hide Matching Documents

The documents where this entity occurs most often are shown below. Click on a document to open it.

Document Max. Freq Min. Freq
Col. John M. Harrell, Confederate Military History, a library of Confederate States Military History: Volume 10.2, Arkansas (ed. Clement Anselm Evans) 5 1 Browse Search
Colonel William Preston Johnston, The Life of General Albert Sidney Johnston : His Service in the Armies of the United States, the Republic of Texas, and the Confederate States. 4 0 Browse Search
Southern Historical Society Papers, Volume 15. (ed. Reverend J. William Jones) 2 0 Browse Search
View all matching documents...

Browsing named entities in Colonel William Preston Johnston, The Life of General Albert Sidney Johnston : His Service in the Armies of the United States, the Republic of Texas, and the Confederate States.. You can also browse the collection for John B. Miller or search for John B. Miller in all documents.

Your search returned 2 results in 2 document sections:

the Central Government for the separation of Texas from Coahuila, and for the repeal of the invidious law of April 6, 1830. The request for a separate government was not unreasonable, as the State capital was 500 miles beyond its limits. The convention adjourned, to assemble again the 1st of April, 1833, for the formation of a constitution, and to pray for the admission of Texas into the Mexican Union as a State. This was done in April, 1833; and Stephen F. Austin, Erasmo Seguin, and John B. Miller, were delegated to represent their grievances and urge their requests. Austin, though not strictly in harmony with this movement, recognized its essential justice, and faithfully performed the duties of his trust. Apparently, no time could have been more propitious for his mission, as the inauguration of Santa Anna, as President, on May 15, 1833, seemed to be the triumph of the federal system over the centralized despotism of Bustamante. But Austin found that these plans and platfo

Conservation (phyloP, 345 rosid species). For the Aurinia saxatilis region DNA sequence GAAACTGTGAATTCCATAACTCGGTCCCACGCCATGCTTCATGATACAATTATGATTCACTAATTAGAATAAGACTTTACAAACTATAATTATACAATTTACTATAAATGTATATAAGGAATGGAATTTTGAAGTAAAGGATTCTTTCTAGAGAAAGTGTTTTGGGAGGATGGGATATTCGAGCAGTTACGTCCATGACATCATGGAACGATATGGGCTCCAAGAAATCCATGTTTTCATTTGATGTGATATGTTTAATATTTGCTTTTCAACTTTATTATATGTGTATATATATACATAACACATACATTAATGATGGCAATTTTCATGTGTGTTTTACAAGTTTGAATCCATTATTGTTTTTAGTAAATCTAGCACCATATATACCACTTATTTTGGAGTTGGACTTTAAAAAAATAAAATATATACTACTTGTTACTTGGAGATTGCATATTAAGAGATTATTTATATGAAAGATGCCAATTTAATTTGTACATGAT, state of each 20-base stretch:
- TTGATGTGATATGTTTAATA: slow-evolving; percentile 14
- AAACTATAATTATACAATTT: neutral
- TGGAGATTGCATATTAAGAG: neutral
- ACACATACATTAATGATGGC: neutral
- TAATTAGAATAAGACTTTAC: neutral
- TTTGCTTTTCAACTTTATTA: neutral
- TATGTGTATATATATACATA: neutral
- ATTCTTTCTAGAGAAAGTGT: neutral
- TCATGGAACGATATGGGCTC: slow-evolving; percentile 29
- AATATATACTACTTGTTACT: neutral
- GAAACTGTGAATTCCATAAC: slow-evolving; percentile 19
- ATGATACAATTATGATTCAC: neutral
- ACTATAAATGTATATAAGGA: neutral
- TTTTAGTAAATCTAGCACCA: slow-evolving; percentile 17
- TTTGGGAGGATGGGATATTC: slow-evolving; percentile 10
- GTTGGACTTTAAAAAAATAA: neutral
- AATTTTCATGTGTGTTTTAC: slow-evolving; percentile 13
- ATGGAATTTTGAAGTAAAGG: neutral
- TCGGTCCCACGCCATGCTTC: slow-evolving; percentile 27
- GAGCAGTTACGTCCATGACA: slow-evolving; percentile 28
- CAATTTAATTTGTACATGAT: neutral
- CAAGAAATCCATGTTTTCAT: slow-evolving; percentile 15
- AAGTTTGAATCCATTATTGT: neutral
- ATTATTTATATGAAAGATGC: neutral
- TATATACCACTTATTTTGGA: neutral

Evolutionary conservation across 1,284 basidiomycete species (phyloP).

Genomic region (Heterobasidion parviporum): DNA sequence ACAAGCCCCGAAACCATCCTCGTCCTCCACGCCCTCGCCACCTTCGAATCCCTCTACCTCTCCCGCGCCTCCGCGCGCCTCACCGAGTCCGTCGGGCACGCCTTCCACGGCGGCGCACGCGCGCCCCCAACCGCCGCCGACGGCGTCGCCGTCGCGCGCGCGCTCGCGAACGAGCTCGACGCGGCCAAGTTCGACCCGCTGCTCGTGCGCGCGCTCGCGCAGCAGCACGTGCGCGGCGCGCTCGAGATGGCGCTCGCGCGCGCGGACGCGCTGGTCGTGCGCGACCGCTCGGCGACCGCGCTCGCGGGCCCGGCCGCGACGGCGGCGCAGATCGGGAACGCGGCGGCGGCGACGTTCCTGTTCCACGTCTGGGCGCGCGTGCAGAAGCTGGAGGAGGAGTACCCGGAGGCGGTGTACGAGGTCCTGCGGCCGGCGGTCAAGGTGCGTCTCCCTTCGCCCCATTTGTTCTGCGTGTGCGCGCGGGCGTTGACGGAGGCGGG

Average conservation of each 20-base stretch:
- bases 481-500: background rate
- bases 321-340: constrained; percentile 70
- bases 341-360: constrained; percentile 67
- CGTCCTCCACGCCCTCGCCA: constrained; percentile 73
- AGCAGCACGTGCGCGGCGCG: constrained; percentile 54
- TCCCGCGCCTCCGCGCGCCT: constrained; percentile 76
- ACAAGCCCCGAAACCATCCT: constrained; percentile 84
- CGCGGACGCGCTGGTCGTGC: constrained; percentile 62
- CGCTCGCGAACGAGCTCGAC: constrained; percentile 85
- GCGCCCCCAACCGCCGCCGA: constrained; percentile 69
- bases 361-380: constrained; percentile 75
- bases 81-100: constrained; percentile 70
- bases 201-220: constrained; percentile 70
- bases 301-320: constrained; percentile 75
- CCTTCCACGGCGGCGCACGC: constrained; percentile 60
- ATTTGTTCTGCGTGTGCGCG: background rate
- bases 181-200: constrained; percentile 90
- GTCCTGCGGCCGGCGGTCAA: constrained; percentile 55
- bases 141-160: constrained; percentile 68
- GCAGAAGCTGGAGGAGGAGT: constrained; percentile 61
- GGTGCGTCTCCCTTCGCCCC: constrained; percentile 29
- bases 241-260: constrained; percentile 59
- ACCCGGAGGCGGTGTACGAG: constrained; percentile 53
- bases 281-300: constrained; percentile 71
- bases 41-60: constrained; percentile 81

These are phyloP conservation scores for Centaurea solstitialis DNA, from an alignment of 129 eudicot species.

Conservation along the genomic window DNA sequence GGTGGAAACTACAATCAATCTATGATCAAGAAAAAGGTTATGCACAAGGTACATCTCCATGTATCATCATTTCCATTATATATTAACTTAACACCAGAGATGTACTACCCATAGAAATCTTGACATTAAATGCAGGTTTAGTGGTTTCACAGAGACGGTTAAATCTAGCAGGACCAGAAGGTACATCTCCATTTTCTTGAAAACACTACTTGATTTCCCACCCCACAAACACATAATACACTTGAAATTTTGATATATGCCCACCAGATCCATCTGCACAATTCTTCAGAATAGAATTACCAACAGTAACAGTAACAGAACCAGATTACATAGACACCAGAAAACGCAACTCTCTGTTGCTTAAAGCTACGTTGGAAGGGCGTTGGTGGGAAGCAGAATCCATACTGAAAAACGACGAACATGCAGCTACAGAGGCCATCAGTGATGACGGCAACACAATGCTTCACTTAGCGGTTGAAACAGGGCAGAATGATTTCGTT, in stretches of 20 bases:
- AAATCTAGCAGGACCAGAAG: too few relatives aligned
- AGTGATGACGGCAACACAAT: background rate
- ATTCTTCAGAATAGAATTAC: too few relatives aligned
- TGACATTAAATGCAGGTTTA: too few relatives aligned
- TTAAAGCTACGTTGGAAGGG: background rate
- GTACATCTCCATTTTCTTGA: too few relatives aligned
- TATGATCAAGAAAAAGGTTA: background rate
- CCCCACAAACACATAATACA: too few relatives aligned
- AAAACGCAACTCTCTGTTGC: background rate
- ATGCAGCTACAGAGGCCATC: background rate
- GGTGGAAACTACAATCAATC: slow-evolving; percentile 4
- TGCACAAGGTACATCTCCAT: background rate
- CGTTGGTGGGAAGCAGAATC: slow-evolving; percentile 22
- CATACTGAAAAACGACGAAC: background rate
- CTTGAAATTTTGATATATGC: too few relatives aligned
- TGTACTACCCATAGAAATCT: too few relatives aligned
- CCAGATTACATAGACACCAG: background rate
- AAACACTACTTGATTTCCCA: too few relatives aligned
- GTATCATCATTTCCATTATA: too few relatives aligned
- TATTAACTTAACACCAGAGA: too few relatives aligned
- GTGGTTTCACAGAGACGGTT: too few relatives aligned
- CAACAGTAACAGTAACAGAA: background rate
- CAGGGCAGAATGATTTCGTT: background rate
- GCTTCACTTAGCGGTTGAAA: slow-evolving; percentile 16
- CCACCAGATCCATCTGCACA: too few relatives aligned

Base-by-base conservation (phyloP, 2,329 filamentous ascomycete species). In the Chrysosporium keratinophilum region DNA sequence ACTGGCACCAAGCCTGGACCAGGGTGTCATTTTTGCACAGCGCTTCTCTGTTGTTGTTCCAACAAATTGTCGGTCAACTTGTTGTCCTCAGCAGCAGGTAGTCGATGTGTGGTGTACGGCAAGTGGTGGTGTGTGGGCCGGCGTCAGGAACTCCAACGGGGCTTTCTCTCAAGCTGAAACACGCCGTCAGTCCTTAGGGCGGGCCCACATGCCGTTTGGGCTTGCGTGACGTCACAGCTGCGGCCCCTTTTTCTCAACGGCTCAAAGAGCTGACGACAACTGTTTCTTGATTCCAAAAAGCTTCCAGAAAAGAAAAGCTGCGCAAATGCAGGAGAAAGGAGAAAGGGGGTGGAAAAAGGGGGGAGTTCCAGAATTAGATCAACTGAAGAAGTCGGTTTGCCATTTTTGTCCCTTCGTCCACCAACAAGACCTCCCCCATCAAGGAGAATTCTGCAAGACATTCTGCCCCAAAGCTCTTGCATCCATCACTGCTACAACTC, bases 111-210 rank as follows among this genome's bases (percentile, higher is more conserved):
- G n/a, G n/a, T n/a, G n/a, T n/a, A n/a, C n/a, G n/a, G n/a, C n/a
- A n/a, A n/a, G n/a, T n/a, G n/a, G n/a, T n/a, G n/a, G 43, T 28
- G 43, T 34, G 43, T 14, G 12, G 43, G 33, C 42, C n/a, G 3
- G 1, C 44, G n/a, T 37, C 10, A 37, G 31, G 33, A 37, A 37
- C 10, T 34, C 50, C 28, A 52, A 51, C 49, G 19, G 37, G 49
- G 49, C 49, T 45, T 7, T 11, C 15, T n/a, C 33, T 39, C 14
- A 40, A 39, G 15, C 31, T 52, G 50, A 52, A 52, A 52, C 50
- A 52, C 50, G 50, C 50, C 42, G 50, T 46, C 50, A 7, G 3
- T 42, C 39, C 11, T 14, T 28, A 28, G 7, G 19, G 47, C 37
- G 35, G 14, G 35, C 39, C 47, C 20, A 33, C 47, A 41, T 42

y of the Crescent Regiment, General Polk says: General Prentiss delivered his sword with his command to Colonel Russell, one of my brigade commanders, who turned him over to me. The prisoners turned over were about 2,000. They were placed in charge of Lieutenant Richmond, my aide-de-camp, and, with a detachment of cavalry, sent to the rear. Immediately after the surrender, General Polk ordered such cavalry as he had in hand to charge the fleeing enemy. A detachment under Lieutenant-Colonel Miller dashed forward and intercepted a battery, within 150 yards of the river, the Second Michigan, and captured it before it could unlimber and open fire. It was a six-gun battery, complete in all its equipments, and was captured, men, horses, and guns. A portion of this cavalry rode to the river and watered their horses. In this final struggle, Trabue's brigade, which was now on the left next to Cleburne's, supported by Stewart's brigade, and some fragments of Anderson's, was oppo